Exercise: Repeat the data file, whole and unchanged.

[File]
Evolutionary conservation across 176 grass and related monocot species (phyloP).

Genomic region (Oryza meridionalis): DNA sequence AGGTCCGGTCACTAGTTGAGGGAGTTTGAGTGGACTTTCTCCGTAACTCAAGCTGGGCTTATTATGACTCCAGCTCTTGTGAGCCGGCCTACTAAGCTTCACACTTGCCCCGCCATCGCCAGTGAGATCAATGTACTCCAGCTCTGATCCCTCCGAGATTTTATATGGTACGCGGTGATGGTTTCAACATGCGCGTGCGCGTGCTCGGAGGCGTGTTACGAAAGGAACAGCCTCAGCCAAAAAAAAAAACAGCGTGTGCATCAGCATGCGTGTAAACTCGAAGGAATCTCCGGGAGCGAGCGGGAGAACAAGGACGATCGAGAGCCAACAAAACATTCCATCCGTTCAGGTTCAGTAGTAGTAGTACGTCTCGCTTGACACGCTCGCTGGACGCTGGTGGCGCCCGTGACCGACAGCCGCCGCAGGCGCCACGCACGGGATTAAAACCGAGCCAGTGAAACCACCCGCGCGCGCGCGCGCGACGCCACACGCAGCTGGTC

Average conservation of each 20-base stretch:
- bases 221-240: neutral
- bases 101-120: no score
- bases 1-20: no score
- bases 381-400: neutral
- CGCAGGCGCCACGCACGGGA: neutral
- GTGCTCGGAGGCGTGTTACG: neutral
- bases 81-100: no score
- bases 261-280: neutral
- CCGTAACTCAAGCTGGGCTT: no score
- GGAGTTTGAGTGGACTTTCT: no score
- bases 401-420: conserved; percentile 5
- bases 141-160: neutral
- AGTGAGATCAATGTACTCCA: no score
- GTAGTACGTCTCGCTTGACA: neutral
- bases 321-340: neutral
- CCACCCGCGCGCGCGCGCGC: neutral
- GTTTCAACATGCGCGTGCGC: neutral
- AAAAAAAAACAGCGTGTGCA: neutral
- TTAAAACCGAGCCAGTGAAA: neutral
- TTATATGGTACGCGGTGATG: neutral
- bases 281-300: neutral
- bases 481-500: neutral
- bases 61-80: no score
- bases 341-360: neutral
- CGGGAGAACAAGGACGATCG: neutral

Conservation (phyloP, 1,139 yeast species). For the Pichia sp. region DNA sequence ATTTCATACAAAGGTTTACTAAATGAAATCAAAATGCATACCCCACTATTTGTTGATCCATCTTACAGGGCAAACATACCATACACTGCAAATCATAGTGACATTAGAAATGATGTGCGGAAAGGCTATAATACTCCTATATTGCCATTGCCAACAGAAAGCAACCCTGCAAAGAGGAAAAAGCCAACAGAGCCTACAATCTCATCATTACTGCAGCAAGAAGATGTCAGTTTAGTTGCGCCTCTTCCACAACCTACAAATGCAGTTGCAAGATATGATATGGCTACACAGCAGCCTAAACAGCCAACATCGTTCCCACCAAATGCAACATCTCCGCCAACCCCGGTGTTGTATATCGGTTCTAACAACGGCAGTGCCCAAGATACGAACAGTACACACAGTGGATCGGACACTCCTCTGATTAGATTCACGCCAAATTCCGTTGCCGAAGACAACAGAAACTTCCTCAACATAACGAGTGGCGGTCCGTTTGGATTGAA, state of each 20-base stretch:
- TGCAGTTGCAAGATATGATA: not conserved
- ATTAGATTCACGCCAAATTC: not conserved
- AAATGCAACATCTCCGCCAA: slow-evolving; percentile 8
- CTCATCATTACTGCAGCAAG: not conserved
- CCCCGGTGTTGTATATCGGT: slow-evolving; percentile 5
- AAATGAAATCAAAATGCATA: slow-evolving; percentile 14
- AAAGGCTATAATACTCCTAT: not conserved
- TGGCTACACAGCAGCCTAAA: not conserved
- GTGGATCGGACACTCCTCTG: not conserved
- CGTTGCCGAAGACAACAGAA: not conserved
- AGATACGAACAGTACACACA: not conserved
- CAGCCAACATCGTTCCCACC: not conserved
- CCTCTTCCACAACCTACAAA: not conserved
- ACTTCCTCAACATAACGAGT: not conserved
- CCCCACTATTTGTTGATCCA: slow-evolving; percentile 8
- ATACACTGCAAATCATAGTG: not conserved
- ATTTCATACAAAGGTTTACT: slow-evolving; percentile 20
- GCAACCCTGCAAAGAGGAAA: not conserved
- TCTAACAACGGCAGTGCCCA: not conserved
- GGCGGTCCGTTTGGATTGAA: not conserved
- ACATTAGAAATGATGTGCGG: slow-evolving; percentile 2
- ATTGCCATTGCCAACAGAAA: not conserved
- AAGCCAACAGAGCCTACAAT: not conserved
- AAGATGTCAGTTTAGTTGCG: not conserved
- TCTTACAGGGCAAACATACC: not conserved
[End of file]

Evolutionary conservation across 176 grass and related monocot species (phyloP).

Genomic region (Oryza meridionalis): DNA sequence AGGTCCGGTCACTAGTTGAGGGAGTTTGAGTGGACTTTCTCCGTAACTCAAGCTGGGCTTATTATGACTCCAGCTCTTGTGAGCCGGCCTACTAAGCTTCACACTTGCCCCGCCATCGCCAGTGAGATCAATGTACTCCAGCTCTGATCCCTCCGAGATTTTATATGGTACGCGGTGATGGTTTCAACATGCGCGTGCGCGTGCTCGGAGGCGTGTTACGAAAGGAACAGCCTCAGCCAAAAAAAAAAACAGCGTGTGCATCAGCATGCGTGTAAACTCGAAGGAATCTCCGGGAGCGAGCGGGAGAACAAGGACGATCGAGAGCCAACAAAACATTCCATCCGTTCAGGTTCAGTAGTAGTAGTACGTCTCGCTTGACACGCTCGCTGGACGCTGGTGGCGCCCGTGACCGACAGCCGCCGCAGGCGCCACGCACGGGATTAAAACCGAGCCAGTGAAACCACCCGCGCGCGCGCGCGCGACGCCACACGCAGCTGGTC

Average conservation of each 20-base stretch:
- bases 221-240: neutral
- bases 101-120: no score
- bases 1-20: no score
- bases 381-400: neutral
- CGCAGGCGCCACGCACGGGA: neutral
- GTGCTCGGAGGCGTGTTACG: neutral
- bases 81-100: no score
- bases 261-280: neutral
- CCGTAACTCAAGCTGGGCTT: no score
- GGAGTTTGAGTGGACTTTCT: no score
- bases 401-420: conserved; percentile 5
- bases 141-160: neutral
- AGTGAGATCAATGTACTCCA: no score
- GTAGTACGTCTCGCTTGACA: neutral
- bases 321-340: neutral
- CCACCCGCGCGCGCGCGCGC: neutral
- GTTTCAACATGCGCGTGCGC: neutral
- AAAAAAAAACAGCGTGTGCA: neutral
- TTAAAACCGAGCCAGTGAAA: neutral
- TTATATGGTACGCGGTGATG: neutral
- bases 281-300: neutral
- bases 481-500: neutral
- bases 61-80: no score
- bases 341-360: neutral
- CGGGAGAACAAGGACGATCG: neutral

Conservation (phyloP, 1,139 yeast species). For the Pichia sp. region DNA sequence ATTTCATACAAAGGTTTACTAAATGAAATCAAAATGCATACCCCACTATTTGTTGATCCATCTTACAGGGCAAACATACCATACACTGCAAATCATAGTGACATTAGAAATGATGTGCGGAAAGGCTATAATACTCCTATATTGCCATTGCCAACAGAAAGCAACCCTGCAAAGAGGAAAAAGCCAACAGAGCCTACAATCTCATCATTACTGCAGCAAGAAGATGTCAGTTTAGTTGCGCCTCTTCCACAACCTACAAATGCAGTTGCAAGATATGATATGGCTACACAGCAGCCTAAACAGCCAACATCGTTCCCACCAAATGCAACATCTCCGCCAACCCCGGTGTTGTATATCGGTTCTAACAACGGCAGTGCCCAAGATACGAACAGTACACACAGTGGATCGGACACTCCTCTGATTAGATTCACGCCAAATTCCGTTGCCGAAGACAACAGAAACTTCCTCAACATAACGAGTGGCGGTCCGTTTGGATTGAA, state of each 20-base stretch:
- TGCAGTTGCAAGATATGATA: not conserved
- ATTAGATTCACGCCAAATTC: not conserved
- AAATGCAACATCTCCGCCAA: slow-evolving; percentile 8
- CTCATCATTACTGCAGCAAG: not conserved
- CCCCGGTGTTGTATATCGGT: slow-evolving; percentile 5
- AAATGAAATCAAAATGCATA: slow-evolving; percentile 14
- AAAGGCTATAATACTCCTAT: not conserved
- TGGCTACACAGCAGCCTAAA: not conserved
- GTGGATCGGACACTCCTCTG: not conserved
- CGTTGCCGAAGACAACAGAA: not conserved
- AGATACGAACAGTACACACA: not conserved
- CAGCCAACATCGTTCCCACC: not conserved
- CCTCTTCCACAACCTACAAA: not conserved
- ACTTCCTCAACATAACGAGT: not conserved
- CCCCACTATTTGTTGATCCA: slow-evolving; percentile 8
- ATACACTGCAAATCATAGTG: not conserved
- ATTTCATACAAAGGTTTACT: slow-evolving; percentile 20
- GCAACCCTGCAAAGAGGAAA: not conserved
- TCTAACAACGGCAGTGCCCA: not conserved
- GGCGGTCCGTTTGGATTGAA: not conserved
- ACATTAGAAATGATGTGCGG: slow-evolving; percentile 2
- ATTGCCATTGCCAACAGAAA: not conserved
- AAGCCAACAGAGCCTACAAT: not conserved
- AAGATGTCAGTTTAGTTGCG: not conserved
- TCTTACAGGGCAAACATACC: not conserved